And even though Ratatouille is rated G, there are some elements which make you wonder why it wasn’t rated PG, including:
• Comic gunplay as an old lady shoots at the rats infesting her home
• Skinner tells Linguine “welcome to hell” on his first day as a chef
• Skinner gets Linguine drunk to get the truth about how he cooks so well
• A whole subplot of whether Linguine is Gusteau’s illegitimate son
• Rows of dead rats hang in a storefront window of a pest control company

Will your FilmMother want to watch it?
My wife was as underwhelmed with Ratatouille as I was. If you’re looking for a Pixar film to enjoy together, there so many better ones to choose from. May I suggest: The Incredibles, Monsters, Inc., Finding Nemo

Step away from the soup...

• Director: Brad Bird
• Screenwriter: Brad Bird
• Stars: Patton Oswalt, Ian Holm, Lou Romano, Brian Dennehy, Peter Sohn, Peter O'Toole, Brad Garrett, Janeane Garofalo
• MPAA Rating: G

Buy Ratatouille for less at >>
Buy The Pixar Touch (2009 Paperback) for less at >>
Buy The Pixar Touch (2008 Hardcover) for less at >>
Rent Ratatouille from Netflix >>


Moviezzz said...
This comment has been removed by the author.
Retro Hound said...

I really didn't like this film and my wife couldn't get over "there are rats in the kitchen!"

PS did you get my email?

Keith said...

I'm sorry that all of you guys didn't really like this film that much. I loved it. Everybody I've known who had watched it has enjoyed it as much as I have. Oh well. Different strokes for different folks.

James (SeattleDad) said...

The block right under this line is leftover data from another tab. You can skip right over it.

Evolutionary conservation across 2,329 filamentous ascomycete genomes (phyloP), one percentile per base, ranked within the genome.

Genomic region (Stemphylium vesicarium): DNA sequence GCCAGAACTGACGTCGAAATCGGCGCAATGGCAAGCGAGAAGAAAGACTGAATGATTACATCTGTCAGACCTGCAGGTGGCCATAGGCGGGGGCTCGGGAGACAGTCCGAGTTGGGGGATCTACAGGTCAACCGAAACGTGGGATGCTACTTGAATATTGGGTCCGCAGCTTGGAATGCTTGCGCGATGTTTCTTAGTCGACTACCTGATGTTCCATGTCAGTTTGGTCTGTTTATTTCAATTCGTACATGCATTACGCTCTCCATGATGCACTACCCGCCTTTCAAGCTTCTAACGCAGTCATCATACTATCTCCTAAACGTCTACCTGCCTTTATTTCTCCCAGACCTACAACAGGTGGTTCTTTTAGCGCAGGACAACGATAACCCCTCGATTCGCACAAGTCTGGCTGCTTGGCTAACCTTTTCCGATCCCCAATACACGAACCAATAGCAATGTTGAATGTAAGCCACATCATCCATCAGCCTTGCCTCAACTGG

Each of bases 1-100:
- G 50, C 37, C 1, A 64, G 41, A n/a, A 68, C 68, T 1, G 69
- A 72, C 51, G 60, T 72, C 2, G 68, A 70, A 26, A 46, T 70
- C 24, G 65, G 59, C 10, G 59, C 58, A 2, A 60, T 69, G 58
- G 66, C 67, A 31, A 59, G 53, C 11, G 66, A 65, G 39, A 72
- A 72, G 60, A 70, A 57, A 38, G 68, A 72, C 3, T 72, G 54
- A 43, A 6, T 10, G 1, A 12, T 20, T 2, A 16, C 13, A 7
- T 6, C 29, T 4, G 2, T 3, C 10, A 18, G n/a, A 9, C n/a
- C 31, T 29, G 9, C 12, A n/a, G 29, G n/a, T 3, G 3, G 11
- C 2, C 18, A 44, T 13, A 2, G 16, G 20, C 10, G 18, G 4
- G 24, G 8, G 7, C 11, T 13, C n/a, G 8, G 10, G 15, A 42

When the time comes, and there are so many to chose to watch with my son, it will be nice to know which not to chose. Thanks for the heads up.

Gemma said...

Awwww...I loved this film. I do agree that it was a bit long, especially in the middle. But it did have Dad guffawing in the theater several times. Yes, we actually went to see it in the theater! We were going to try to rent a kid so we didn't look so geeky, but that didn't pan out.

Cal's Canadian Cave of Coolness said...

I have to agree with you. I passed on this due to all the hype surrounding it but took the chance to watch it on Satellite last weekend. I had a hard time keeping my attention on it and walked away thinking 'meh'.

Daddy Geek Boy said...

Oooh...controversial review.

I appreciate the more sophisticated Pixar movies that have come down the pike these days. And I have to say I loved this one. It pleased the broad comedy fan in me and the foodie in me. I wasn't thrown by the marionette parts of the film. If you buy a talking/cooking rat, why not the other stuff?

I haven't seen this one yet with my kids. I don't think they'd be into yet. But I find Ratatouille to be a better and more watchable film than the current favorite in my house "Cars."

Watch Ratatouille said...

Excellent movie. This is a movie filled with animation, creativity, cheesy plot that delivers a message. I highly recommend this movie and can say this movie is pure Brilliance.

Documnetary Films said...

The movie is great and if you will look it in other way it is true..Everyone can cook.